I'm a Vim user, so I'm learning Emacs commands for use in the Bash CLI. I know that on my systems I can use Vim-keybindings in Bash but I'd like to learn how to use it effectively in its default configuration.

First order of business: Moving around. Let us assume that I've got the following on the CLI:

$ mv some_long_file_name.txt some_long_file_name_with_slight_change.txt

I'm at the end of the line and I'd like to go back 4 words. In Emacs one would Ctrl+U, 4, Alt+B however on the Bash CLI Ctrl+U erases to the beginning of the line. How to perform the motion, then?

Add auxiliary question, if I may? Assuming that I had successfully completed a move command and I'd like to do it again. How might I do that? So if I contorted my fingers on 5 keypresses to move back 4 words, how might I move back another 4 words?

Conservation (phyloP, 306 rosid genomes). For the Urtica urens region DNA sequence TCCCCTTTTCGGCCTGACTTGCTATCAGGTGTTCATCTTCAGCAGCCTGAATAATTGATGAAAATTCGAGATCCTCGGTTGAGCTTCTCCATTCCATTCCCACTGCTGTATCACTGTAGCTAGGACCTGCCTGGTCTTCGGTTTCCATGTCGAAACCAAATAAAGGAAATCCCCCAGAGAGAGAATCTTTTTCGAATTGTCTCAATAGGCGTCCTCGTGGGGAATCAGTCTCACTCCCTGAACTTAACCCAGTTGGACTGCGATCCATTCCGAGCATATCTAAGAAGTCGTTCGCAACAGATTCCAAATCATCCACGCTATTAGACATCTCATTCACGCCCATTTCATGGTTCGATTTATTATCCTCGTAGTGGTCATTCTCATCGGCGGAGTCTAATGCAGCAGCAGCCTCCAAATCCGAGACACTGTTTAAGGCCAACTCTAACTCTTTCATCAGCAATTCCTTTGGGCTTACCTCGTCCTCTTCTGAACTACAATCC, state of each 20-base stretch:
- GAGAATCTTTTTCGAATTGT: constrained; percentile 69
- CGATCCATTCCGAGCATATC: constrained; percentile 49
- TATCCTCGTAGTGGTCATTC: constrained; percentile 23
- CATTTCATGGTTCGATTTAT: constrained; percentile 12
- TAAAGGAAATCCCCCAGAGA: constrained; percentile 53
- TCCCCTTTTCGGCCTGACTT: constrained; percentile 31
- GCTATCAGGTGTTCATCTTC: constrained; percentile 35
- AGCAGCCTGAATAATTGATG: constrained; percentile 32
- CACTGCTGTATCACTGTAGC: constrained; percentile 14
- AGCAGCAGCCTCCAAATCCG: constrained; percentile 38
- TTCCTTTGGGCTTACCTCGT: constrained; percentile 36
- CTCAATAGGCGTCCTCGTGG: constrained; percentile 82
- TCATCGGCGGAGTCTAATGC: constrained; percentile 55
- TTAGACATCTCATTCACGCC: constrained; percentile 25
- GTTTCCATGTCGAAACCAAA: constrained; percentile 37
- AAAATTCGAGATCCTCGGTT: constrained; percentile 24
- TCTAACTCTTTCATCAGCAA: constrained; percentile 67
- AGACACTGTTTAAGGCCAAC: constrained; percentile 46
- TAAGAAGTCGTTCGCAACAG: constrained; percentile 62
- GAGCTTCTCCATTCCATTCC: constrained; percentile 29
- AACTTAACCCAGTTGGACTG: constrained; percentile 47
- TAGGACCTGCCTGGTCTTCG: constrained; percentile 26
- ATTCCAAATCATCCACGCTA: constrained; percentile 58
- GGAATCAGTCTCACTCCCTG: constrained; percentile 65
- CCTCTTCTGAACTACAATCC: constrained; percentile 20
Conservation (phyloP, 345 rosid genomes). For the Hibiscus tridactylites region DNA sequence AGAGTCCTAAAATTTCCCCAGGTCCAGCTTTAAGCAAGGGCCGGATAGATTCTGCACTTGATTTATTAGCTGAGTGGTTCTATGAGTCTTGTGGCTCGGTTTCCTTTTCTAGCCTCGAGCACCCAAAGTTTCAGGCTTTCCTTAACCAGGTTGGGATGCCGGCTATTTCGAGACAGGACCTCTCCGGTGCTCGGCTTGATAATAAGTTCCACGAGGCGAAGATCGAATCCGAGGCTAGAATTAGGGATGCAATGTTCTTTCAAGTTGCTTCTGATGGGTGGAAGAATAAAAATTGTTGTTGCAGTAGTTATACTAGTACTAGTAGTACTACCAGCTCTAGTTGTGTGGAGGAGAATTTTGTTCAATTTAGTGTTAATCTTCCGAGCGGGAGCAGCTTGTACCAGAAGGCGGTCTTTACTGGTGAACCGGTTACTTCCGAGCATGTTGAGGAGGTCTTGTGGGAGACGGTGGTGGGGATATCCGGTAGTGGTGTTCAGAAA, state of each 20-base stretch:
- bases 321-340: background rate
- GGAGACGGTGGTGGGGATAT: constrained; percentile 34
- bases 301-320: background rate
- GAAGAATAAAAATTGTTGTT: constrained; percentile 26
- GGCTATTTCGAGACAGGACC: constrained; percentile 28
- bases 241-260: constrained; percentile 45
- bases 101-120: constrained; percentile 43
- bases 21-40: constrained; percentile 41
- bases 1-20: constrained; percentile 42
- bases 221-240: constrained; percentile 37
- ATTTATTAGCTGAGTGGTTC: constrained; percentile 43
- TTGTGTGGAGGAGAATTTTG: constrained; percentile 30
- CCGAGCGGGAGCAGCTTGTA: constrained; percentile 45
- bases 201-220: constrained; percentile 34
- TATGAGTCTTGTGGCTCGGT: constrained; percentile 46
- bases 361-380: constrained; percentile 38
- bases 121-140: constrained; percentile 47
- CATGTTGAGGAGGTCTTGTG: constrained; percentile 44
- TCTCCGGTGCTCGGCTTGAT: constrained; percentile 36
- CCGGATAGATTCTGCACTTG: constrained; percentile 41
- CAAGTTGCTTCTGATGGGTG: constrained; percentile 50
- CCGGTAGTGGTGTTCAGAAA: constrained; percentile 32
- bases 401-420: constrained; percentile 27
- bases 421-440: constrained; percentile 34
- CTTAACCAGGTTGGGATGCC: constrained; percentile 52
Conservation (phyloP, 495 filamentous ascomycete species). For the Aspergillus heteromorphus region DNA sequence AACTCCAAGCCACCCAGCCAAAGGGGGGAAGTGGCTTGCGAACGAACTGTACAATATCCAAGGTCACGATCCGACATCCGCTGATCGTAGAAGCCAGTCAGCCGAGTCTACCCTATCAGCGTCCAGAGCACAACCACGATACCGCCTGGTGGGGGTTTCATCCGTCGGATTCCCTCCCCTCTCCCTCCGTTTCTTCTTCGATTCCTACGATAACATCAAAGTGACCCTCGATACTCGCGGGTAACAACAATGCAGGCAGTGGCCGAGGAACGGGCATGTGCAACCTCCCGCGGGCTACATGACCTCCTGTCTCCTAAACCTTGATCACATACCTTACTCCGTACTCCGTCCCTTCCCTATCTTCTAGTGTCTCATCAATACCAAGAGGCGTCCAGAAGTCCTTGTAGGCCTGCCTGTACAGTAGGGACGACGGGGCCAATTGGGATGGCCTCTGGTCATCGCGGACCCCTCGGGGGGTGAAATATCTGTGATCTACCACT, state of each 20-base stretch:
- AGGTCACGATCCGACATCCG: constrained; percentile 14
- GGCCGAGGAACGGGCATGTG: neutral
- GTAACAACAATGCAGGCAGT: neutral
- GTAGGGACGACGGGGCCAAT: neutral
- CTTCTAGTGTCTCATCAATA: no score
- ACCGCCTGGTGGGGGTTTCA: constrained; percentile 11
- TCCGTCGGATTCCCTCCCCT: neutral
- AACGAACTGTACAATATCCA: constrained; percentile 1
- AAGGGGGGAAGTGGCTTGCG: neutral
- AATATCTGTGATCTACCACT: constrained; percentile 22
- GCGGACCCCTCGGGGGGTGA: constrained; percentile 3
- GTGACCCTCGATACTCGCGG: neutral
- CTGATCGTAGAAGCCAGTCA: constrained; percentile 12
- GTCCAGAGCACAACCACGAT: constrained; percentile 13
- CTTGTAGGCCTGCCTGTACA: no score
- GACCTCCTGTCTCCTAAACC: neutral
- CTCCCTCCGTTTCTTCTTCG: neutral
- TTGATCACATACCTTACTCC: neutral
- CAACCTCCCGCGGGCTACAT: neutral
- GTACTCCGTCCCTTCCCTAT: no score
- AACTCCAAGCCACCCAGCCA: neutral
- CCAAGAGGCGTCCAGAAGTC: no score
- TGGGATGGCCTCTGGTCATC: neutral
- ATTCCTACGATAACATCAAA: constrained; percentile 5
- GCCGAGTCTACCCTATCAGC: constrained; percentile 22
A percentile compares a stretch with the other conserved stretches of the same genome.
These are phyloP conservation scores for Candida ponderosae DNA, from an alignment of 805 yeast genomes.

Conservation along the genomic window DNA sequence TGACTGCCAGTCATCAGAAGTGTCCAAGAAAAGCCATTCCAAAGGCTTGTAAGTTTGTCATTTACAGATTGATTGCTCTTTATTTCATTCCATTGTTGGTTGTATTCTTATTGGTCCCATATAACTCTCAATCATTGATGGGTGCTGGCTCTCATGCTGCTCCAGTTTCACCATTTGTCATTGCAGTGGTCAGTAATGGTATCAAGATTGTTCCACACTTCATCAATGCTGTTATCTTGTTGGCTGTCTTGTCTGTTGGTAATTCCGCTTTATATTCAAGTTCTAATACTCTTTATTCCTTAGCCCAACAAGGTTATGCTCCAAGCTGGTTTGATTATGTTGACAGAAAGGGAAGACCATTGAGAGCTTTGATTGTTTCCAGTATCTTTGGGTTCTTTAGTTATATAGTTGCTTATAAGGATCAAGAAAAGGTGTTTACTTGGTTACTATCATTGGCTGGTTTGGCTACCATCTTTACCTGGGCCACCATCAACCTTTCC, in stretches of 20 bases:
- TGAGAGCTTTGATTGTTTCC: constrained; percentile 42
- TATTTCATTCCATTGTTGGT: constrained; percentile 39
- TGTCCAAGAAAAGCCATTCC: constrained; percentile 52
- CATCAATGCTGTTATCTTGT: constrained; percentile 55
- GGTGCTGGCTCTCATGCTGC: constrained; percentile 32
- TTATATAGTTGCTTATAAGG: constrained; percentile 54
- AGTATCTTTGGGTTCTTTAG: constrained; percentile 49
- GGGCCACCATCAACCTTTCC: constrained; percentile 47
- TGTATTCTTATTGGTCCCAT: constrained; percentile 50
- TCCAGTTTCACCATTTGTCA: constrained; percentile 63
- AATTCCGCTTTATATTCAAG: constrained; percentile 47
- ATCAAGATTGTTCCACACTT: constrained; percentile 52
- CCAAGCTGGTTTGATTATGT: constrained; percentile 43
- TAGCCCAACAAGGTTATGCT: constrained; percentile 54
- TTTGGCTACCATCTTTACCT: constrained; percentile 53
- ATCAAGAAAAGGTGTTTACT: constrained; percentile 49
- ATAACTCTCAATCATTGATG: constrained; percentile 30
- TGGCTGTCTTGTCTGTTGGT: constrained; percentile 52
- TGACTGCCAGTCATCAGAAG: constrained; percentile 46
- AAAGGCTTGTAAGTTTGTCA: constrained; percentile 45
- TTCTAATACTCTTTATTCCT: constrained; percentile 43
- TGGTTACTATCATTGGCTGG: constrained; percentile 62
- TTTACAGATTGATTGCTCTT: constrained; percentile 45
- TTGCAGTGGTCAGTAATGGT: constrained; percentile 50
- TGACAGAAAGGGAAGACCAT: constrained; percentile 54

Note that I am interested in learning how to use the default configuration. I don't want to configure Zsh, Vim keybindings, or .bash_profile.

1 Answer 1


Alt-4 Alt-B (like in ksh and zsh, and tcsh where they all most probably copied it from). That assumes the terminal sends the sequence of characters ESC, 4, ESC, b upon those key presses. The same combination works in Emacs too, by the way.

I'm not aware that there's any way to repeat a motion (other than the search ones).

Using Ctrl-R, Ctrl-S (except that for that one, for bash you may need to disable terminal xon) might be a more effective way to move the cursor around.


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